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Dr. Jack West is a medical oncologist and thoracic oncology specialist who is the Founder and previously served as President & CEO, currently a member of the Board of Directors of the Global Resource for Advancing Cancer Education (GRACE)

 

Amrubicin for Recurrent SCLC Continues to Look Promising
Author
Howard (Jack) West, MD

I wrote about the drug amrubicin in a prior post, after it demonstrated provocative activity in clinical trials out of Japan that were presented at ASCO 2007. Additional result on amrubicin in previously treated ED-SCLC were presented at a NYC meeting last week, and it's continued to look very encouraging in a clinical setting in which we could really use more options.

As described in a press release, the trial in question was a randomized phase II study that enrolled patients with ED-SCLC who had initially responded to platinum-based chemo (standard treatment) and then developed evidence of progression a minimum of 90 days after completing first-line treatment (sensitive relapse, as described in a prior post). Patients enrolled were randomized in a 2:1 fashion to amrubicin, given IV for 3 days every 21 days, or the FDA-approved standard drug, topotecan (Hycamtin), given IV over 5 days, respectively.

Although the results are based on only 42 patients thus far (28 receiving amrubicin, 14 receiving topotecan), the findings are striking. First, the response rate with amrubicin is 11/28 (39%) with amrubicin, not quite the 50+% rate seen in the earlier Japanese trials, but very encouraging for previously treated patients (including two complete responses, very unexpected in the recurrent SCLC setting). Second, while it might be the case that these are more "cherry-picked" patients than you'd generally see (selection bias), the topotecan arm has demonstrated responses in 2/14 (14%) patients thus far (neither a complete response), which is perfectly fine, not underperforming and about what you'd expect.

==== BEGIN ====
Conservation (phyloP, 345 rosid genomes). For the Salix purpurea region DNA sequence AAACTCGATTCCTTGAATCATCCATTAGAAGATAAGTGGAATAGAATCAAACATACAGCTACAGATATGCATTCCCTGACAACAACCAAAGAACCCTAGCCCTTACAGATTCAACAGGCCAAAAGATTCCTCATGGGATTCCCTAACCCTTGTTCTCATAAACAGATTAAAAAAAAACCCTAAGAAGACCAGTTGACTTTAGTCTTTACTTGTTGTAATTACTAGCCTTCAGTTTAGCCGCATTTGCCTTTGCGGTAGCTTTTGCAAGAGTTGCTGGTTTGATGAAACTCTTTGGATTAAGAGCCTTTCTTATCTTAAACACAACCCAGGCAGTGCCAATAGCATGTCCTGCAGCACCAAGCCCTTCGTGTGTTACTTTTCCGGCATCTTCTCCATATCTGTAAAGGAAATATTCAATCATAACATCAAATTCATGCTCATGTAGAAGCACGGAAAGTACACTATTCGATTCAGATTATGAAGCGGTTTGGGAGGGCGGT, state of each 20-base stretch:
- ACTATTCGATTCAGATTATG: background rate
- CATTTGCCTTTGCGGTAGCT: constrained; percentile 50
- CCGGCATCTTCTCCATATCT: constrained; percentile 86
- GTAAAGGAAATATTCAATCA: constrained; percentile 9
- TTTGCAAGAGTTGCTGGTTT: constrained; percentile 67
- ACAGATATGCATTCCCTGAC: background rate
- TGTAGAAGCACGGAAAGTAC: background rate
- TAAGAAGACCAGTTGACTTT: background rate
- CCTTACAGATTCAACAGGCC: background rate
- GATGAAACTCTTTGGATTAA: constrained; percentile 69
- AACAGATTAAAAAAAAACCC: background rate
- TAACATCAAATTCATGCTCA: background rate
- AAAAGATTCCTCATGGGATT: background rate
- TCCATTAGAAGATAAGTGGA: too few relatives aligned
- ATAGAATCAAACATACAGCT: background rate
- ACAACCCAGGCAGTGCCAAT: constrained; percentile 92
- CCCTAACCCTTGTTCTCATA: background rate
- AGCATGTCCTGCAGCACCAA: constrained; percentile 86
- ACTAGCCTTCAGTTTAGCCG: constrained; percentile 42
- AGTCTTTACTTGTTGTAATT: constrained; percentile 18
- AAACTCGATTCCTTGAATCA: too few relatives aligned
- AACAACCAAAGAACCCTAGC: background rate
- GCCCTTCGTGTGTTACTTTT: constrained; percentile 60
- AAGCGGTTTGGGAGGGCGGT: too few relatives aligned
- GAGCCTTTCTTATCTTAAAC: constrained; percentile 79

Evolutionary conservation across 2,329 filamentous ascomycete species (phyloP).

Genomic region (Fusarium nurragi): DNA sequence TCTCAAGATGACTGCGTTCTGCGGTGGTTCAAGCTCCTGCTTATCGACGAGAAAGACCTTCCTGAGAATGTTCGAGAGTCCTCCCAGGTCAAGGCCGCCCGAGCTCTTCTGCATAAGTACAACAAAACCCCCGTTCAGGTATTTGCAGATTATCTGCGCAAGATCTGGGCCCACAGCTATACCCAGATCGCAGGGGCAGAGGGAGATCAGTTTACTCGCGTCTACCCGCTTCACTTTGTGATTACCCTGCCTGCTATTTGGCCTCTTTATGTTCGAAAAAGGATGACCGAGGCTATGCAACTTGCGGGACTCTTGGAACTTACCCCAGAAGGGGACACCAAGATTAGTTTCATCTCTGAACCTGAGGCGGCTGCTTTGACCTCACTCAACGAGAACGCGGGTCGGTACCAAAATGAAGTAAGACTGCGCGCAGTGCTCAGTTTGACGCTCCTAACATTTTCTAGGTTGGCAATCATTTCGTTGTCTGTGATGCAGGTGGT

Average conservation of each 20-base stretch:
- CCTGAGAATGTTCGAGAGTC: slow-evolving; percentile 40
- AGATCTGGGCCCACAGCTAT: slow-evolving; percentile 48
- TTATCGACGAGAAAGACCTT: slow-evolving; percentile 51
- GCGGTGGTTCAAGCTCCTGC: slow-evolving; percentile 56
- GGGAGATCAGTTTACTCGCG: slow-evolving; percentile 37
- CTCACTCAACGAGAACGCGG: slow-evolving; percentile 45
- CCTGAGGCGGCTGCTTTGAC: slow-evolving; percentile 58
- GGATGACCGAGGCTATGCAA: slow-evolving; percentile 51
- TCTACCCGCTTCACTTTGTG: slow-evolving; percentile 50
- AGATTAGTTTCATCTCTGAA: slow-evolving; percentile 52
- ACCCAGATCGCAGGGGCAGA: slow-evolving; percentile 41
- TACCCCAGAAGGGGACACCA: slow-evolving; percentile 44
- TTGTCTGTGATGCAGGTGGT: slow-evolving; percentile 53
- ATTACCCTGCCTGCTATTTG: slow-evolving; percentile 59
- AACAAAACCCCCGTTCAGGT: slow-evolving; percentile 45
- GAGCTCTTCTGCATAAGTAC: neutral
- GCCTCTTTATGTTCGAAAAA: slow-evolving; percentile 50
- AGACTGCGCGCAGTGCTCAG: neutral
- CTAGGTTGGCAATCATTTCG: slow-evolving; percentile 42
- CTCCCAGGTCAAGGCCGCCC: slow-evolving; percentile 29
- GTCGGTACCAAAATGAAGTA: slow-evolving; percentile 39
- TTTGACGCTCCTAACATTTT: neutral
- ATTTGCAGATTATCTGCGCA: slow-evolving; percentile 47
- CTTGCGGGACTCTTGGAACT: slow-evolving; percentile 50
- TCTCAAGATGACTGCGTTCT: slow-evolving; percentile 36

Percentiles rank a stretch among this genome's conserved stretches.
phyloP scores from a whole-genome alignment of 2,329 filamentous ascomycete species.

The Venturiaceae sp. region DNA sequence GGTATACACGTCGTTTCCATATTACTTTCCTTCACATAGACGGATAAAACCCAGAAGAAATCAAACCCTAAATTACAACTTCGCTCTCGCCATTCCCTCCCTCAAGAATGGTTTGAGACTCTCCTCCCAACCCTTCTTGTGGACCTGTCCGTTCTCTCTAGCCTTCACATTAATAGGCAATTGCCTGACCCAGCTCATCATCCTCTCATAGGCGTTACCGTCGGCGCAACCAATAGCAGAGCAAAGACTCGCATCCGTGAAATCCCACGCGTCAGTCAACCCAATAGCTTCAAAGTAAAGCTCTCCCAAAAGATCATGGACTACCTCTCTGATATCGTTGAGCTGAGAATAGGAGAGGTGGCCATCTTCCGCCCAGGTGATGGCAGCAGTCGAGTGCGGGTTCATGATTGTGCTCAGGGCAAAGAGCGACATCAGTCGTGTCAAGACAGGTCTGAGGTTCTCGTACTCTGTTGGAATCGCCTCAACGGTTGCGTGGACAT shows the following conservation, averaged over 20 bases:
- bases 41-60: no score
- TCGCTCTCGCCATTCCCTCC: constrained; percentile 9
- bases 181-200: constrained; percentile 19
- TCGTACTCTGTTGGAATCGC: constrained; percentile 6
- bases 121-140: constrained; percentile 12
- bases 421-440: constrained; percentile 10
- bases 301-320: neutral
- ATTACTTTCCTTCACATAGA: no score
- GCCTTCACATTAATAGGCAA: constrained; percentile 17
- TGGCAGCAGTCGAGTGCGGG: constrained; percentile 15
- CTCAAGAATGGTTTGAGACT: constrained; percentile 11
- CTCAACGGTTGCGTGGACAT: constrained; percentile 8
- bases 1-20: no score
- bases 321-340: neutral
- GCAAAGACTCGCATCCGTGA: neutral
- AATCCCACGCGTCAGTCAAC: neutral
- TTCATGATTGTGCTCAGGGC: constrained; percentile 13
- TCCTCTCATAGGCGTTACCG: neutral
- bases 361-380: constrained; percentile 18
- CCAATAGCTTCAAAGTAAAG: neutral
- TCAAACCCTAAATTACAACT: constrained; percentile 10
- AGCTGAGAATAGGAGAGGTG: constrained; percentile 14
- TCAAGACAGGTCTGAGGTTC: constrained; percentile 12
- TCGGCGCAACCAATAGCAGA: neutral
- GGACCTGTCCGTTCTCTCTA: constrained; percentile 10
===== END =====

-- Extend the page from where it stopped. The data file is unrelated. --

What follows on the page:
The numbers are small and it's still early, but it was also reported that there is a median survival difference of over two months favoring amrubicin, a 33% improvement.

It's early, but amrubicin has been about the most promising light in the SCLC field, so it's great to see that it's still holding up to additional scrutiny. The big test, however, will be the phase III randomized trial in patients with recurrent ED-SCLC and either sensitive or resistant relapse. This trial is just getting off the ground and will enroll 480 patients randomized to either amrubicin or current standard Hycamtin, and it will look for a significant difference in overall survival. We'll anxiously await the results of that trial and others. Information about clinical trials with amrubicin in lung cancer is here.

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